I've just watched a video posted by a b-uncut friend (link). I wouldn't have made it through all 3 mins:33 secs. had I not been virtually invited by the maker.
The virtual connection was probably the most telling part of my watching experience for how else would the artist have found me as a viewer, and without the virtual how might I have seen this video at all?
There is in fact nothing I wanted to say about the work which left me cold, failed to absorb me and told me nothing of the past, present or future that I didn't already know. The work isn't awful, it has merits, it is a good try and I like that.
To be gratuitously acerbic and while I have my kicking boots on: it is entirely predictable in the shaky emotive camera work, the imagery is neither revealing nor is there a surprise; the gimmickry is amateurish and the soundtrack tacked on top could equally well be wired into the ears whilst wandering around the Taj Mahal or riding on a bus. Perhaps I'm revealing too much in mentioning that the piece is entitled 'Trip'. Notwithstanding all, I 'liked' it.
I wonder though whether I'm giving the artist, the work, or me the viewer, a fair crack by seeing it in this fashion?
I'm tempted to answer my own question with a 'yes' because it is a video short made for YouTube, so on YouTube or similar is how to see it.
I could have pasted my thoughts into the comment box where you find smiley emoticons and not-all else, but, why bother going to all the trouble just to slate a piece of work in the way I have? Have any of us got the time to respond?
Everything has its own terms, and there is the argument to consider that the work with an online presence stands or falls by those parameters alone. A vid on YouTube dies or thrives on views. Merit is defined and criticism encapsulated by view figures. Why work harder, why buck that system?
Is this then the quality of criticism we must rely on for poems, prose-pieces, paintings, music and for all work put up on the web?
" Everyone says, I love it, great job, all those wonderful things a person wants to hear. That's bullshit. It can't all be good (so I must trust the judgement of those who expect more. "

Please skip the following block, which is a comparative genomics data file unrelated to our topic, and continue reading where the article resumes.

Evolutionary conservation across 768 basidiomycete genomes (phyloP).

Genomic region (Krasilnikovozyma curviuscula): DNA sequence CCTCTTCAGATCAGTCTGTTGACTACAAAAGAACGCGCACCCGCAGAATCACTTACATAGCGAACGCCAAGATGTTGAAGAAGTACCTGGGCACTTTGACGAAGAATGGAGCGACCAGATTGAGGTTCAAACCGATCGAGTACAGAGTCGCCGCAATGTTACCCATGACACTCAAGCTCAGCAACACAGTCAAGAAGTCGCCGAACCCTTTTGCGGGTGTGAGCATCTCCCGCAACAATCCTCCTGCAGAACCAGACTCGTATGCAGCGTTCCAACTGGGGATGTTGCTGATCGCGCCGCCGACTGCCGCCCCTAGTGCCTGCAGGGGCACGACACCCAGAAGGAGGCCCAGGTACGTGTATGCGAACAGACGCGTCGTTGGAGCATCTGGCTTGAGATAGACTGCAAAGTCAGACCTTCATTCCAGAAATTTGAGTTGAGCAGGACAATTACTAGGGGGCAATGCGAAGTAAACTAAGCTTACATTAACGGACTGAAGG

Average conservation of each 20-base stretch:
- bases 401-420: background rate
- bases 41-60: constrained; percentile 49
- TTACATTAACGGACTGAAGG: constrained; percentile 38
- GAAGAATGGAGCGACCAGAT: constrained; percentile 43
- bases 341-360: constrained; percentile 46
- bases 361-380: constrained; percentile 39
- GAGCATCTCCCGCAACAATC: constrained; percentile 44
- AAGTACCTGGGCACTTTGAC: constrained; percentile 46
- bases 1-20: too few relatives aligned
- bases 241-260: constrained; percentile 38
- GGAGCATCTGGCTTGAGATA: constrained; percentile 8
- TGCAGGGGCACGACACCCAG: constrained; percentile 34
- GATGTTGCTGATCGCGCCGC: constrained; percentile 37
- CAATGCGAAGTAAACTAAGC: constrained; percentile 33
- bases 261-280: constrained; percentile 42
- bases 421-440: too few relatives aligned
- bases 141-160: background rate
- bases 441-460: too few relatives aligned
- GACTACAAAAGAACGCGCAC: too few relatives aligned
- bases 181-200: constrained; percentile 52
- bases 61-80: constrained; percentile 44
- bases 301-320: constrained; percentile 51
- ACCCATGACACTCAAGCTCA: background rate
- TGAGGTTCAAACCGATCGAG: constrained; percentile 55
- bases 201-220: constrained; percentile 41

. . . complains Mr Botched Resolution (link), and he's right.
'Good work', a 'like', a smiley emoticon is all you get criticism-wise online, and it is easy to like a poem, image, prose piece or clip. The painting online does not impinge on your space, the poem doesn't collect dust or boring beetles or get damp, music and videos get dropped into the software and are only missed or even remembered in random selection or when the system fails.
For a painter, viewing paintings online is the hardest. I suspect I like a lot on the screen that would grieve me if I were to see the work live. By the same token I must miss as much and when you can't trust your judgement in this way, almost any criticism seems out of place.
You have to sit through the movie, to read the whole book, to pay attention to that song . . . to plough to the poem's end before the investment in time gives one the ability, gives the liberty to criticize.
Online, if I don't like one thing - gone it is in a click and here comes the next. Why stop to examine?
The critical flaw in online criticism is that there is no middle ground, no hesitance, no lingering or gathering appreciation. If there's the slightest uncertainty we click past and say nothing. We get nothing back either, or nothing between 'its great' and a mad blast of obscenities.
Occasionally I get advertising - now that's an odd one.
'How exciting!' I think. 'I have a response' but not a comment on my work, instead: an invitation to view someone else's or to buy a something else completely.